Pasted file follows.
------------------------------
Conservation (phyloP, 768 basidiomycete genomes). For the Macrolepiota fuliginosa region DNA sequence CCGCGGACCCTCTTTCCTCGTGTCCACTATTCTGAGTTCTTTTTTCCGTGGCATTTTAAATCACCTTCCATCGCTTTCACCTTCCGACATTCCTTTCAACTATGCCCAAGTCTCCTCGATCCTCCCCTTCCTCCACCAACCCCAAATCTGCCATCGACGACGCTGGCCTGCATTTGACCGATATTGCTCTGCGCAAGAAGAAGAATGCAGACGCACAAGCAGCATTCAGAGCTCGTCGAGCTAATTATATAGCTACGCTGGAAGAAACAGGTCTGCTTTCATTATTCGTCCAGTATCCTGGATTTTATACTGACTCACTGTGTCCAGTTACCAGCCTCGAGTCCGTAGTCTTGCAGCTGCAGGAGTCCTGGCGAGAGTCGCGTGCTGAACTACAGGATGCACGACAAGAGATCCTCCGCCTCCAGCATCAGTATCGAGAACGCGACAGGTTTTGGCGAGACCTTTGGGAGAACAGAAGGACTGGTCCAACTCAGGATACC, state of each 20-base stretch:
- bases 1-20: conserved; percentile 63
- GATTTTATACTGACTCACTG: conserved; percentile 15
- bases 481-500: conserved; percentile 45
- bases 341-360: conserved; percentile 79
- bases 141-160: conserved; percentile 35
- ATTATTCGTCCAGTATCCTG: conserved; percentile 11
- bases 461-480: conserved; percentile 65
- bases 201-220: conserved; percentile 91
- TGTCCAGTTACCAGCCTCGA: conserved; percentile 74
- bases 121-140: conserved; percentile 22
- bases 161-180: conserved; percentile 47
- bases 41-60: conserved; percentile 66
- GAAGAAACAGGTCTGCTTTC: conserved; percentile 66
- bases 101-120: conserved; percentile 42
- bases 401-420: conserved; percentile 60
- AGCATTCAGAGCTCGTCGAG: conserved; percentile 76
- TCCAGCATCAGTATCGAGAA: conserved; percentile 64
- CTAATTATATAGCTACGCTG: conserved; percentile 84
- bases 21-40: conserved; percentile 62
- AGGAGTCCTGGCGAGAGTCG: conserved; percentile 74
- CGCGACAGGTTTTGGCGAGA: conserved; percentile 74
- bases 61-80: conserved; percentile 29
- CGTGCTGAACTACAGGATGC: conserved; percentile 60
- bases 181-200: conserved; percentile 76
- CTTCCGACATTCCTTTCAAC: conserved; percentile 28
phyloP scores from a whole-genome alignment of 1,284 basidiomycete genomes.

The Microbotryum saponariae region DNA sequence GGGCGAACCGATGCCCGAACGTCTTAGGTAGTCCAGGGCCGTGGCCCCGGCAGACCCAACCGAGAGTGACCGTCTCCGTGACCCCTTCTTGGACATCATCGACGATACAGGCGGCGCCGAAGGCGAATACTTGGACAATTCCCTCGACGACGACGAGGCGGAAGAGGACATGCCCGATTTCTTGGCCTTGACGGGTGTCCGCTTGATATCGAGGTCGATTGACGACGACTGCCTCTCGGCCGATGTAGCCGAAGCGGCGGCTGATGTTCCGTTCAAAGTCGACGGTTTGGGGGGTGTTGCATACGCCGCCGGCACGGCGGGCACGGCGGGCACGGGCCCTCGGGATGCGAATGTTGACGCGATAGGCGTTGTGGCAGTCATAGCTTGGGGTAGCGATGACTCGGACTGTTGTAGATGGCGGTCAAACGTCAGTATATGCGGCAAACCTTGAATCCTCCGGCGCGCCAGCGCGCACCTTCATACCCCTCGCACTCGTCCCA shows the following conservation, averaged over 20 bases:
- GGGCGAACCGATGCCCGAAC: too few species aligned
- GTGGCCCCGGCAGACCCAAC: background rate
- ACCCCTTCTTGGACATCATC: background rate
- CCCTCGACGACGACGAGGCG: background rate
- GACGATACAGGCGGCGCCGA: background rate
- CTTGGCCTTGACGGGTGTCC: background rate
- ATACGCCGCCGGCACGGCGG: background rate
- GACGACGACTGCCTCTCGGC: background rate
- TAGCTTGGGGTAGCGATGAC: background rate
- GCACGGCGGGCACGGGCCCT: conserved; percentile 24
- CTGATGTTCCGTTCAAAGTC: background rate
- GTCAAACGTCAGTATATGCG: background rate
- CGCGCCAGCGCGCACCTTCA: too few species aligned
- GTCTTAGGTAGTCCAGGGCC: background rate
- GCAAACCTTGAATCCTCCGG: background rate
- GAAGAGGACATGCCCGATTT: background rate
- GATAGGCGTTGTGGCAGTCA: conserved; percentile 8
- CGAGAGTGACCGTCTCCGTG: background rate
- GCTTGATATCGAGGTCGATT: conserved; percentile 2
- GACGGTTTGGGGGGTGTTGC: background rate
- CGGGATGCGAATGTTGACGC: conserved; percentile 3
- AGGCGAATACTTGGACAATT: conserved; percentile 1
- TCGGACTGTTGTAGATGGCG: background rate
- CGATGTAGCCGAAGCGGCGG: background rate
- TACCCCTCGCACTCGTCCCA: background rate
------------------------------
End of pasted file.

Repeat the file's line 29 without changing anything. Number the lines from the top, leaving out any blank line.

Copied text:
- GGGCGAACCGATGCCCGAAC: too few species aligned